This is an excerpt from Ruth Bible Study (Revised and Expanded) by Kelly Minter.
The book of Ruth, nestled in the Old Testament between Judges and 1 Samuel, is a short, four-chapter narrative that bundles the human experience of loss, love, and legacy with the divine hope and sovereignty of a redeeming God. From its pages steps a wayfaring foreigner into the town of Bethlehem, amidst hardship and famine and tragedy, affecting the course of human history forever.
A widow turned wife, a servant turned heir, a childless foreigner turned mother, she was born in Moab but found her home in Israel. Ruth. The name that chimes a thousand redeeming notes for every woman who has ever been devastated by loss, struggled as a stranger, lived with the bitter, longed to be loved, fought for crumbs, or wept along the journey. She is an emblem of grace for every flawed and ailing sinner who has lived in her wake, not because of her own nobility but because of the One under whose wings she came to trust—the God of Israel.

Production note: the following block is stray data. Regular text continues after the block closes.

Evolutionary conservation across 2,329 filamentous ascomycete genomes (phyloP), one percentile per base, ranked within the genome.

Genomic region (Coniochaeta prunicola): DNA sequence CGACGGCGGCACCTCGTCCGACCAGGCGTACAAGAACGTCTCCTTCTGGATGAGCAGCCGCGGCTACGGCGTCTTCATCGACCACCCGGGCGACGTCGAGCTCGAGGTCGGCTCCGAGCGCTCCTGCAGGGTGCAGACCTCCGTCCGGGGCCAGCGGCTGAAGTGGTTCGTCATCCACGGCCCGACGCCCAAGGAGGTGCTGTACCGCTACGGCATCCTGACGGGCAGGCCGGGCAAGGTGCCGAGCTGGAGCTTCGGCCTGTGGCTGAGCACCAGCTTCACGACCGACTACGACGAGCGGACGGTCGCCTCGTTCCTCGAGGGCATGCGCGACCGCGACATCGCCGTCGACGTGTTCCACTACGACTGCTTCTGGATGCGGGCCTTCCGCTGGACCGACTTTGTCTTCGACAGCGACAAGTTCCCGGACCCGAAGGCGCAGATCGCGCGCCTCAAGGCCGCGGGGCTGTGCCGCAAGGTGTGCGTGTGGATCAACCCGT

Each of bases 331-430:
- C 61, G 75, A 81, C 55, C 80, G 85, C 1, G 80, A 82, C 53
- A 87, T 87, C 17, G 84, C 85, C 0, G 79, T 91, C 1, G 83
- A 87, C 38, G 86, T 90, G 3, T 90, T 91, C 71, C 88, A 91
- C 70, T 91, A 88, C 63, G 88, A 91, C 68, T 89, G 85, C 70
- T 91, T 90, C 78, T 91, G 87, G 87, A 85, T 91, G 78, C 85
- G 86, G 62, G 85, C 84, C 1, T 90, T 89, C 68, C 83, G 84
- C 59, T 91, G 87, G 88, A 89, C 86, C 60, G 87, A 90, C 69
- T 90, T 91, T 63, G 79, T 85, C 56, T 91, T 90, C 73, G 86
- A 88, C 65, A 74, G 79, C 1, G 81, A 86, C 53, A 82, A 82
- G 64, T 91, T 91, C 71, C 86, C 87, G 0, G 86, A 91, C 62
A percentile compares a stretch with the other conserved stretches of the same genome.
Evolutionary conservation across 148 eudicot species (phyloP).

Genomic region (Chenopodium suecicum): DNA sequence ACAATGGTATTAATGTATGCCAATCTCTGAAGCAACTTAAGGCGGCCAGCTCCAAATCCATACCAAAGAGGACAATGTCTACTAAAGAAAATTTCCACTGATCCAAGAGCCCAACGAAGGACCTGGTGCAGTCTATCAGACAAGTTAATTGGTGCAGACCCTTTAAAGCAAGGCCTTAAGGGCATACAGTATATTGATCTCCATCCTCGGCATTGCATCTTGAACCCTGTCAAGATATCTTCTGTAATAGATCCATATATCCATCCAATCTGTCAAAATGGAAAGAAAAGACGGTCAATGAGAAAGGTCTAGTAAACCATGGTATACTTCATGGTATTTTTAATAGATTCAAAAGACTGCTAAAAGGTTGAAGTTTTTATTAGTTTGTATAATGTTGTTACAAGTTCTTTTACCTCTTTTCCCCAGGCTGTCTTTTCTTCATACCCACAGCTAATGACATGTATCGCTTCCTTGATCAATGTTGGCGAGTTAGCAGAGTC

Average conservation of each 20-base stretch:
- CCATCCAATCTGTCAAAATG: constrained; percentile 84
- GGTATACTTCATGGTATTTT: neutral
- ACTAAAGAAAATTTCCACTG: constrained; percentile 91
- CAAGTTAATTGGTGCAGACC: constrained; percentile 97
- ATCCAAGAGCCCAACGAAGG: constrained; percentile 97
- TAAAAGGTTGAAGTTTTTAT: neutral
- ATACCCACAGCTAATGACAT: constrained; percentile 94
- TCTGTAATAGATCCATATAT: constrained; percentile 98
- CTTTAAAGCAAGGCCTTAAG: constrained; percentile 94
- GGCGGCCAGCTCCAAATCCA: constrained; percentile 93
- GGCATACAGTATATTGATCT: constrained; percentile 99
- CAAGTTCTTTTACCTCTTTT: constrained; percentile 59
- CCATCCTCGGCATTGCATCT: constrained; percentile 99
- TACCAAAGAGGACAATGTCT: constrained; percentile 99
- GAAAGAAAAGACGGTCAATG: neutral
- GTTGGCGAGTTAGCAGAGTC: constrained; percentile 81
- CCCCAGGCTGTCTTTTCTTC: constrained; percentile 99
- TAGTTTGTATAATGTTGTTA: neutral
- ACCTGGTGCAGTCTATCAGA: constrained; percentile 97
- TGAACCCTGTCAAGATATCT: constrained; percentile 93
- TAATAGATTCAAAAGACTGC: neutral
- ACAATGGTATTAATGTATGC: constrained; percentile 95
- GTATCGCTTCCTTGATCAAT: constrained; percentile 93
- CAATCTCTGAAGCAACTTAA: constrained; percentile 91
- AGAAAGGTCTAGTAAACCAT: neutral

Ruth’s story runs the gamut of human experience, inviting us to engage with God about our own stories. Despite heartbreak and trial, she is an accessible image of integrity, kindness, purity, commitment, faith, and hard work as a marginalized outsider and vulnerable widow. She is godliness with its sleeves rolled up. Perhaps most impressive, she is a committed God-fearer despite profound loss and with a mother-in-law who changed her name to Mara, which incidentally means “bitter.” (I think this means they weren’t baking a lot of cookies together. Or sharing sweaters.)
When I first wrote about Ruth and the book that bears her name, I was in my early thirties, single, and exiting not the land of Moab but the music industry, so kind of the same. It was a time in life when I particularly related to Ruth’s aloneness, feeling like an outsider, longing for that one person to choose me. I wrestled with her resolve to follow God when by all accounts it appeared He had let her down, or at the very least let down the mother-in-law she lived with. As I write today, I am still single though not unhappy. I have found God enduringly faithful even when I don’t understand Him. And when I think of the book of Ruth, I don’t only think of Ruth, Boaz, or Naomi but the redemption of Jesus Christ under whose wings each of us, no matter our past, is invited to take refuge.
It is one of my prayers that this study results in you loving Jesus more deeply. The whole book yearns forward toward Him. You are not alone. Ruth and her God await you.